To build a better performance review
It’s that time of year again, Performance review season! In reality, most managers did this last month or earlier. The employees usually find out a bit later. This passive relationship employees had with their performance reviews always bugged me. So this year I decided to do something about it. I hadn’t made up my mind until the day of. I realized that I would miss out on valuable insight, since I had only started about six months earlier. For an hour before the meeting, I scoured the internet for resource, and I compiled a list of questions. I don’t have the links anymore, but I am certain with few Google searches you can find a good number of lists. A good place to start might be “performance review questions”. The core three I found in some sources address the basics of a performance review: What went well? What should I not do anymore? What should I start doing? The strength of these three is that they are easy to remember, and the cover a lot of ground. So if you’re short of time, just remember to ask: What actions to Continue/ Stop/ Start? Nice and simple. But, these questions also fall short, since they aren’t specific. Moreover they don’t always produce actionable answers. For a review ‘actionable’ is the most important attribute. You have to be able to act on it. So I sifted through a few more lists and found several very useful additions. What actions can I take to deliver more value? – This questions can deliver in spades. It allows the manager to point to specific things that you can do. As a result you can point to them later, and ask for feedback. In my case, it provided the foundation for future questions, and started a useful conversation. What are your goals for me next year? /What do you want my priorities to be next year? These questions are good to ask earlier on, as it frames the rest of the discussion on actions. Once you have agreed on the goals or priorities, it becomes easier to see actions that can be taken to meet them. What new knowledge/skill do you think I may need to develop this year? To me this question feels like a natural extension of the ‘Start’ subset. Especially in software, new skills or knowledge are nearly always needed. In my case, since it followed the priorities question, it didn’t provide a great deal more information. Some of the goals already implied the answer to this question. For example, if the goal was ‘drafting a schema for Mongo to handle X kind of data’, I will need MongoDB basics. As well as any information I can find on MongoDB or non-relational schemas. How do you think the business is going to change in the future?/What challenges do we face? This question provides perspective. And it can fill in missing answers for the previous question. Further, it may encourage your manager to think of you filling the role of meeting that challenge, which is always good! In my case, I got some perspective on the larger motions within the company that I wasn’t aware of. What can I do to improve my rating in ___ next year? For a rating where your performance isn’t where you want it this is a good question. It encourages you and your manager to point to concrete items which you can improve as well as the expected improvements. In my case, there wasn’t enough information to offer a correction. This was due to the duration of my employment rather than to lack of interaction between myself and my manager. What can I do to make you more successful? This is the single biggest impact question that I found! It allowed me to mention some areas where I thought I could help my manager, since he’s a busy fellow. It got him thinking. Almost immediately he thought of a task that he could hand-off. Not only would it help him, it would be beneficial for me to experience as well. Through this question I was able to set myself up as a true ally of my manager. Now all that is left is for me is to do my best on the new task, in short, to be faithful in the small things. What career opportunity do you see for someone with my background? This question is more sensitive. Specifically, your manager may need to be careful with phrasing. They will want to avoid coming across as a promise of a position in the future. My manager and I were able to work around this, by changing the context of the question. Instead I asked for some of his insight. What might be useful places to expand my skills? What areas of software that I might enjoy based on our work experience together, and personality? From this new question, I received several valuable insights, and suggestions. For those who have been with their employers longer this may be a safer question. For those who are fresh, I would definitely suggest the alternative version. Along these same lines, I avoided this next question: What could I do to give myself the best opportunity to move onto the next level in the organization? I am certain similar concerns would grip a manager with this question. I also feel it is more appropriate to ask about particular positions. It is definitely a question for someone intending to stay with an organization for the long-haul. And last but not least, my favorite question: What is the most difficult thing about doing performance reviews? This question broke the tension in the meeting pretty fast. It also allowed my manager to voice some of his thoughts on the review process. It helped me to understand the rating better, and to be better prepared for next year’s review. After reviewing my notes, I plan to keep questions 1, 2, 3, 5, 6, 9 (especially), and 12. I am reviewing the value of questions 4, 7, 8, and 10; and I plan to drop the 11th question. For convenience, I’ve included the numeric, ordered, list below.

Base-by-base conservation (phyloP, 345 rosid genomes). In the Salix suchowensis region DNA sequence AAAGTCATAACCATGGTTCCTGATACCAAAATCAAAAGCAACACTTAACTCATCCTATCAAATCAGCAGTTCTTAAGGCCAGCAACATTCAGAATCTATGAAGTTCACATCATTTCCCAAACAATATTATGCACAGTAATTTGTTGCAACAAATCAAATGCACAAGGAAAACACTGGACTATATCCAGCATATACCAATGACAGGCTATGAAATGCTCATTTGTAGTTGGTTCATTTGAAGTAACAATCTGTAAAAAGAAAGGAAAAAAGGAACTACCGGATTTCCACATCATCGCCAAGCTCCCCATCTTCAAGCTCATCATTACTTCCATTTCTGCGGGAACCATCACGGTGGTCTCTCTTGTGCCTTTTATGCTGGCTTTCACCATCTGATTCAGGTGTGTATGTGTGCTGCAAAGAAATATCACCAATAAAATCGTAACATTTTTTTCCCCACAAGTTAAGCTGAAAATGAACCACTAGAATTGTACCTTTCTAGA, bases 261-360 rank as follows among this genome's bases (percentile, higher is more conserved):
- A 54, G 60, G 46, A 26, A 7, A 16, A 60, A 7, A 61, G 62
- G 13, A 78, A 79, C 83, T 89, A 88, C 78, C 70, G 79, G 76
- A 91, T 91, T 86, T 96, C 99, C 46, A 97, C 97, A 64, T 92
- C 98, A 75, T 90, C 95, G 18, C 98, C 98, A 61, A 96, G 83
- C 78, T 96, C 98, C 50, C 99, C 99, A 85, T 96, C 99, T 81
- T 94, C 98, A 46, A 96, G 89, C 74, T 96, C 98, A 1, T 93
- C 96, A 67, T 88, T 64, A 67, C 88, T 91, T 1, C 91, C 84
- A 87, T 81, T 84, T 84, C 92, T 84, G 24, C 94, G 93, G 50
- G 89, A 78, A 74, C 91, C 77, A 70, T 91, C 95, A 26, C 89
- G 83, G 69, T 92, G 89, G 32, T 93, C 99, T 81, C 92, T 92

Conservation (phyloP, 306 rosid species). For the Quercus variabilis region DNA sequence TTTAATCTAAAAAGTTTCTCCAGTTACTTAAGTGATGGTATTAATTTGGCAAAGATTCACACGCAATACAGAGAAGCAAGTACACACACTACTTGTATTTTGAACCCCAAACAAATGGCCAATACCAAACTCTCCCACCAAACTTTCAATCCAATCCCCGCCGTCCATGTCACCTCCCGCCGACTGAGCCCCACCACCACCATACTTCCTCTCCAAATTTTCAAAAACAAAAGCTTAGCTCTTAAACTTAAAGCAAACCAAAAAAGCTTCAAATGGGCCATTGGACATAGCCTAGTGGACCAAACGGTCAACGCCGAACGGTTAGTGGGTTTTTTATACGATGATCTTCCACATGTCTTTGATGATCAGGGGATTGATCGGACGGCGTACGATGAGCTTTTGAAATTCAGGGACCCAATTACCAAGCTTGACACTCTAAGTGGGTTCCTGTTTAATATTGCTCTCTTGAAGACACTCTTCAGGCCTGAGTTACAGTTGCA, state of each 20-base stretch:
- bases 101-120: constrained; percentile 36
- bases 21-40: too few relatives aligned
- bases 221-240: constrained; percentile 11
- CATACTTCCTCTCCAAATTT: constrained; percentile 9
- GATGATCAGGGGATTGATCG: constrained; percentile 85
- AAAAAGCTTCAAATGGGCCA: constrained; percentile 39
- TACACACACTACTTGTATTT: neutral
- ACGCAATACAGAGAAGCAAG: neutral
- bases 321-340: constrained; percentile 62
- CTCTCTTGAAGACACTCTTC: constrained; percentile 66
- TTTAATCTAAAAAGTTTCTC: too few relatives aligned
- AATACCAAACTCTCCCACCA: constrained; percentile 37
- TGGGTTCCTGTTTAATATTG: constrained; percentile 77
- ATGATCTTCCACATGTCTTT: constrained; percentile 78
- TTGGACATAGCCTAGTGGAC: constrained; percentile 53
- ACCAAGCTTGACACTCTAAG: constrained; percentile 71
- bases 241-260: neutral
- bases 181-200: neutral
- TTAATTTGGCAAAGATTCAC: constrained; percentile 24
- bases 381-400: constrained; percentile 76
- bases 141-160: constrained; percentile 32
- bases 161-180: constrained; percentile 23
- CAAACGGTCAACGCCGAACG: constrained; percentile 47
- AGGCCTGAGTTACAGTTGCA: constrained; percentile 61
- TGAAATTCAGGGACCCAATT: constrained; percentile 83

- What actions should I continue?
- What actions should I stop?
- What actions should I start?
- What actions can I take to deliver more value?
- What are your goals for me next year? /What do you want my priorities to be next year?
- What new knowledge/skill do you think I may need to develop this year?
- How do you think the business is going to change in the future?/What challenges do we face?
- What can I do to improve my rating in ___ next year?
- What can I do to make you more successful?
- What career opportunity do you see for someone with my background?
* Alternatively: What might be useful places to expand my skills? What areas of software that I might enjoy based on our work experience together, and personality?
- What could I do to give myself the best opportunity to move onto the next level in the organization?
- What is the most difficult thing about doing performance reviews?